California Earthquake Alerts System Debuts Statewide
Wednesday, October 16, 2019
Photo by Richard Vogel / AP
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The system's statewide debut Thursday coincides with the 30th anniversary of the Loma Prieta earthquake that ravaged the San Francisco Bay area on Oct. 17, 1989, as well as the annual Great Shakeout safety drill.
Aired: October 17, 2019 | Transcript+ Subscribe to this podcast
Earthquake early warning alerts became publicly available throughout California on Thursday, the Governor's Office of Emergency Services said.
The system's statewide debut coincides with the 30th anniversary of the Loma Prieta earthquake that ravaged the San Francisco Bay area on Oct. 17, 1989, as well as the annual Great Shakeout safety drill.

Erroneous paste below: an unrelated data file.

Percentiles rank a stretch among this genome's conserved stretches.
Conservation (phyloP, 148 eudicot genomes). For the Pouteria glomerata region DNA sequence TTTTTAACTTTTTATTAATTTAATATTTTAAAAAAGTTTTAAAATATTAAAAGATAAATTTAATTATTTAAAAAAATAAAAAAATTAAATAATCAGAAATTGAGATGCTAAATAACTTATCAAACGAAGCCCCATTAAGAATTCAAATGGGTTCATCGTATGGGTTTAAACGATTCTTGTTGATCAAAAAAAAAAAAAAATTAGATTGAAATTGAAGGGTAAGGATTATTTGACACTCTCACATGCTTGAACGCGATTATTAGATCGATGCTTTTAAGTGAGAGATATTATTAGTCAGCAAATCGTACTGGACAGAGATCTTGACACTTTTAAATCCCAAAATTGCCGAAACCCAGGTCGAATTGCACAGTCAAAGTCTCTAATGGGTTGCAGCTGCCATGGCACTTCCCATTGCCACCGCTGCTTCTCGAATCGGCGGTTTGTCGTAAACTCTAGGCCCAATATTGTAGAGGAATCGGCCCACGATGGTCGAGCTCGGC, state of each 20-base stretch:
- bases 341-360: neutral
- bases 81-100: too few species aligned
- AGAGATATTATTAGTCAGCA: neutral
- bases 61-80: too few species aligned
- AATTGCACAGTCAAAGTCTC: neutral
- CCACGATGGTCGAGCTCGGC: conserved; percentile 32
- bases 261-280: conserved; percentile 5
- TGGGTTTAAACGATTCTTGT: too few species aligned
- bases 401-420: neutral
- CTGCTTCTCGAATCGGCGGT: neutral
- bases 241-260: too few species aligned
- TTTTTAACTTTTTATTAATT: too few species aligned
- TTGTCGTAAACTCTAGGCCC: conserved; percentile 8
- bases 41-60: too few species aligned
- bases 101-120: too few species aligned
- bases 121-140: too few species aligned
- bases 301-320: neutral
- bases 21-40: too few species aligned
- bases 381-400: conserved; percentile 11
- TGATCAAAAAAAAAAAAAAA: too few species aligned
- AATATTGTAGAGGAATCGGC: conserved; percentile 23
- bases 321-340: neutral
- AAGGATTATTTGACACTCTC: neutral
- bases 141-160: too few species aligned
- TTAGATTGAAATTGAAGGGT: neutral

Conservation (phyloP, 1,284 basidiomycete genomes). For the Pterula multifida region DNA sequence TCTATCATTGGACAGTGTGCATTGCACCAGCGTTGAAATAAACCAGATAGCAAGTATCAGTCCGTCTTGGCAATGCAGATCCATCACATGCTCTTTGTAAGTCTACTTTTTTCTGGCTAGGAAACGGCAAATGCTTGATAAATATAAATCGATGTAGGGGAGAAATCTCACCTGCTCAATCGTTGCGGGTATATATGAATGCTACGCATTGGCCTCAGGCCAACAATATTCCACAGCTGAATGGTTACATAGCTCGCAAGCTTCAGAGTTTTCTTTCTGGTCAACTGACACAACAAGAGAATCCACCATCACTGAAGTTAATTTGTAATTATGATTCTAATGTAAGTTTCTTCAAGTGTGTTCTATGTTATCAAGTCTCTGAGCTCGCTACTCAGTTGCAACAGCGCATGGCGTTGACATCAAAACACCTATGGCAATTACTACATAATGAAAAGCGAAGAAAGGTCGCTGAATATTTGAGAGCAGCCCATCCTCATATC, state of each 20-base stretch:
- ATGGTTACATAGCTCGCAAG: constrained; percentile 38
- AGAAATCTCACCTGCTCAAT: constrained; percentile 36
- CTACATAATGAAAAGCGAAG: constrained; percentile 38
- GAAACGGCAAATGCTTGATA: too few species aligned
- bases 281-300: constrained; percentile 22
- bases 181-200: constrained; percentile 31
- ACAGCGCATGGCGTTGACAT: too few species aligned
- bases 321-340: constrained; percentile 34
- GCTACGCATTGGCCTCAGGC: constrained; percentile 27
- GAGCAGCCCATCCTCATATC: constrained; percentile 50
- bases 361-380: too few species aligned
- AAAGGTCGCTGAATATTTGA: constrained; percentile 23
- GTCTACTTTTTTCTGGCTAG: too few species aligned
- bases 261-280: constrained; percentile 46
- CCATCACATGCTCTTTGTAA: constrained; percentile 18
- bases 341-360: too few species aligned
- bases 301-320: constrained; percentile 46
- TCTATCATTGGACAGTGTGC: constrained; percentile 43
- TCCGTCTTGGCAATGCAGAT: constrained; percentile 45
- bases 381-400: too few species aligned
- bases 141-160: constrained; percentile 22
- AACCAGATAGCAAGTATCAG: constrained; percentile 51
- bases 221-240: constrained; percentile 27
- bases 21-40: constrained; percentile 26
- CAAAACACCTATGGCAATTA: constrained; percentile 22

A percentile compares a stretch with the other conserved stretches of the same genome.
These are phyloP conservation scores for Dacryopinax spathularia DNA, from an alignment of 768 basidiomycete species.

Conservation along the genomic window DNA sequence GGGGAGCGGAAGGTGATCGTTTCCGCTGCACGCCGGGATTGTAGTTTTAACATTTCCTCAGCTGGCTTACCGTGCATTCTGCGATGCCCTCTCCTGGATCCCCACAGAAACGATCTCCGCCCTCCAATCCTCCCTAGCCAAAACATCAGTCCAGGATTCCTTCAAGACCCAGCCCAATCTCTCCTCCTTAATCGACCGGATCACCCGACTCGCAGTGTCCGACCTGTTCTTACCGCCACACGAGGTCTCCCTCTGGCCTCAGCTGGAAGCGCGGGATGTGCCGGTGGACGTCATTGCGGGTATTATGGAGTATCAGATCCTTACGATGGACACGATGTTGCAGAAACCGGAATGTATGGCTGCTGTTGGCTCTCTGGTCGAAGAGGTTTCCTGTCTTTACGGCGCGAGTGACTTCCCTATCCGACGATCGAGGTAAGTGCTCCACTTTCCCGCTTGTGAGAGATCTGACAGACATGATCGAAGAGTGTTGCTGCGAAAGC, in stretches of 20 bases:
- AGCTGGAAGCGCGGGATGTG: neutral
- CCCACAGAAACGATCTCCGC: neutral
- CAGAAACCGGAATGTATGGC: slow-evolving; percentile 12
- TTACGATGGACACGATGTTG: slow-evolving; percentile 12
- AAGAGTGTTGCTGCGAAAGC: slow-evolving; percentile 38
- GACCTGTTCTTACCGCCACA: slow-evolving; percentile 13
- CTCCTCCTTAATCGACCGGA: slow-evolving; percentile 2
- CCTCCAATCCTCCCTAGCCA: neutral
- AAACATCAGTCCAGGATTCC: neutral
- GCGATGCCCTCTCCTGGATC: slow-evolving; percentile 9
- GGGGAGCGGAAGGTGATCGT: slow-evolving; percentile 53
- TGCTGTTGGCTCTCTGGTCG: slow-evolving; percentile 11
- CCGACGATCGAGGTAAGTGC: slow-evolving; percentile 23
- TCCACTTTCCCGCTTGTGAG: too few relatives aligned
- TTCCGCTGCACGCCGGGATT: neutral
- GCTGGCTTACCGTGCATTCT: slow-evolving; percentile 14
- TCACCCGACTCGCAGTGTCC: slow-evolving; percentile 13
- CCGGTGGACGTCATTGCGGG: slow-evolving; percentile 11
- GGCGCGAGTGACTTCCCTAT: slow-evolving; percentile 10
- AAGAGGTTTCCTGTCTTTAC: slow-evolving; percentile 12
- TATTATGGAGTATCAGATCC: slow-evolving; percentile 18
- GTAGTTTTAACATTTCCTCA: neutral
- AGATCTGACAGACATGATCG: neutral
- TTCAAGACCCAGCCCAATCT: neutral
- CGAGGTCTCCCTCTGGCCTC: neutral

The warnings produced by the ShakeAlert system will be pushed through a smartphone app called MyShake and the same wireless notification system that issues Amber Alerts.
The state earthquake app, developed at the University of California, Berkeley, is available for download to IOS users through iTunes and through GooglePlay stores for Android phones.
The system does not predict earthquakes. Rather, it detects the start of an earthquake and calculates location, intensity and sends alerts to areas where shaking is likely to occur from quakes of magnitude 4.5 or greater.
The alerts have been in development for years and last year were made broadly available to businesses, utilities, schools and other entities.
Large-scale public notification has been available for Los Angeles County since the start of the year through an app developed for the city of Los Angeles, but it hasn't been triggered yet.
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